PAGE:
First Lady Laura Bush invited Grand Teton National Park and the John D. Rockefeller, Jr. Memorial Parkway, among other national park units, to provide special ornaments for this year’s official White House Christmas tree. The 2007 White House tree is the centerpiece of elaborate decorations that pay tribute to the beauty and individual character of national parks while celebrating the theme of “Holiday in the National Parks.” In response to Mrs. Bush’s request, Grand Teton National Park Superintendent Mary Gibson Scott selected two acclaimed local artists—Jim Wilcox and Greg McHuron—to paint specialty ornaments for the White House tree.
“It is an amazing honor for the National Park Service to be selected as the theme for the White House holiday decorations by the President and Mrs. Bush,” said National Park Service Director Mary Bomar. “Each ornament on the magnificent 18-foot Fraser fir was designed by an artist selected by the park. These ornaments tell the stories of our parks, just as our parks tell the stories of our nation,” said Bomar.
The “Holiday in the National Parks” ornament artists joined Mrs. Bush at the White House in Washington, D.C. for a special reception as she unveiled the tree to begin the holiday season on Wednesday, November 28. The tree, located in the Blue Room, displays artistic ornaments representing the country’s 391 National Park Service sites.
As part of the official invitation to participate in this year’s national parks theme, each park was allowed to select an artist to paint or decorate a large gold ball ornament about the size of a grapefruit. Any medium that did not alter the size and shape of the ornament was allowed, and the subject was to be the most recognizable feature representing the individual park. These original works of art will become part of the White House permanent ornament collection.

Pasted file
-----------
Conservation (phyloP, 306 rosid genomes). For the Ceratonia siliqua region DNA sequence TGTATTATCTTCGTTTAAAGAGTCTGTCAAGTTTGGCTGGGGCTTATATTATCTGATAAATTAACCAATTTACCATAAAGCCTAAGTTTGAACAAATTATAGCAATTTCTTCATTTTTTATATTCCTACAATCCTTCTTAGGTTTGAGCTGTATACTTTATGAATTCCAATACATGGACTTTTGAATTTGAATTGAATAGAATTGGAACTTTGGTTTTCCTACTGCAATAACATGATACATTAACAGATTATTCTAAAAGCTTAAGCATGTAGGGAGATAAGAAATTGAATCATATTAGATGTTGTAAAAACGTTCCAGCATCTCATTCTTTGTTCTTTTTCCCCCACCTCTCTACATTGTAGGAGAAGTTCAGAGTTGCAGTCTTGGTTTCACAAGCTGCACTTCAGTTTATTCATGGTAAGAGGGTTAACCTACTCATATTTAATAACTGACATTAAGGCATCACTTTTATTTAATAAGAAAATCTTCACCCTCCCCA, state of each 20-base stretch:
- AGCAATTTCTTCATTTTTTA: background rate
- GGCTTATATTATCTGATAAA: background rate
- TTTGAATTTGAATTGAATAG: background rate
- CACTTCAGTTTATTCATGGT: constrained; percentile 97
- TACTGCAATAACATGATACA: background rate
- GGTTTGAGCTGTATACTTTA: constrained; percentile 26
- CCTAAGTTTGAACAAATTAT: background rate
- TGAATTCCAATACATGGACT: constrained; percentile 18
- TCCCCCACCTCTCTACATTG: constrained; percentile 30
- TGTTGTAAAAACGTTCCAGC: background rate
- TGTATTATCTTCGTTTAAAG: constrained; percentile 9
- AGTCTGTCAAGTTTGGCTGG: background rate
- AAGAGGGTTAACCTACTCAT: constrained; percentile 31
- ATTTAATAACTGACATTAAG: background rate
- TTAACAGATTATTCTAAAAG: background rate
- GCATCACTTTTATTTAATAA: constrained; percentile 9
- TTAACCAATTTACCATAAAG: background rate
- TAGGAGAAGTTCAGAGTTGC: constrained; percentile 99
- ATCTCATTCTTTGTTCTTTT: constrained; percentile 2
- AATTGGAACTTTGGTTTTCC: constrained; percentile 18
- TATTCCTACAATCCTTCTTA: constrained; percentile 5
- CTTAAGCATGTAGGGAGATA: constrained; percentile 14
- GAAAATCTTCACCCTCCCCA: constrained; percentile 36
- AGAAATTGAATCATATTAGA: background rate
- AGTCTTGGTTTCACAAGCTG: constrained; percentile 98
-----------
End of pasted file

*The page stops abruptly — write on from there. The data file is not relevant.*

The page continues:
Jim Wilcox painted an ornament depicting Grand Teton National Park’s iconic scenery. Wilcox, namesake and founder of the Wilcox Gallery in Jackson, Wyoming, is a well-known painter of dramatic landscapes that often focus on the beauty and tranquility of the Teton Range and the park. Once a high school art teacher, Wilcox decided to pursue his craft full time following a successful show of his paintings at Jackson Lake Lodge. Working in oils and acrylics, Wilcox uses light to create different moods as he strives to capture the Teton scenes that first inspired him. Wilcox has received numerous awards for his art over the years.
Greg McHuron created an ornament portraying the charismatic wildlife found in the park and parkway. McHuron, a plein-air artist who works outdoors in oils and watercolors, moved to Jackson in 1973 to be close to the subjects that inspire his art; he earned a Bachelor’s Degree in Art in 1968 and has been painting full time since 1975. McHuron’s work has been displayed in numerous major shows and purchased for prestigious collections, including the National Museum of Wildlife Art. McHuron has received many awards and been featured in trade magazines such as Art of the West Magazine, Wildlife Art News, and Southwest Art Magazine. His work is on view at the Craig Thomas Discovery and Visitor Center and National Museum of Wildlife Art. A spectacular 13-piece wildlife mural painted by McHuron can be seen at the Jackson Hole and Greater Yellowstone Visitor Center on North Cache in Jackson, Wyoming.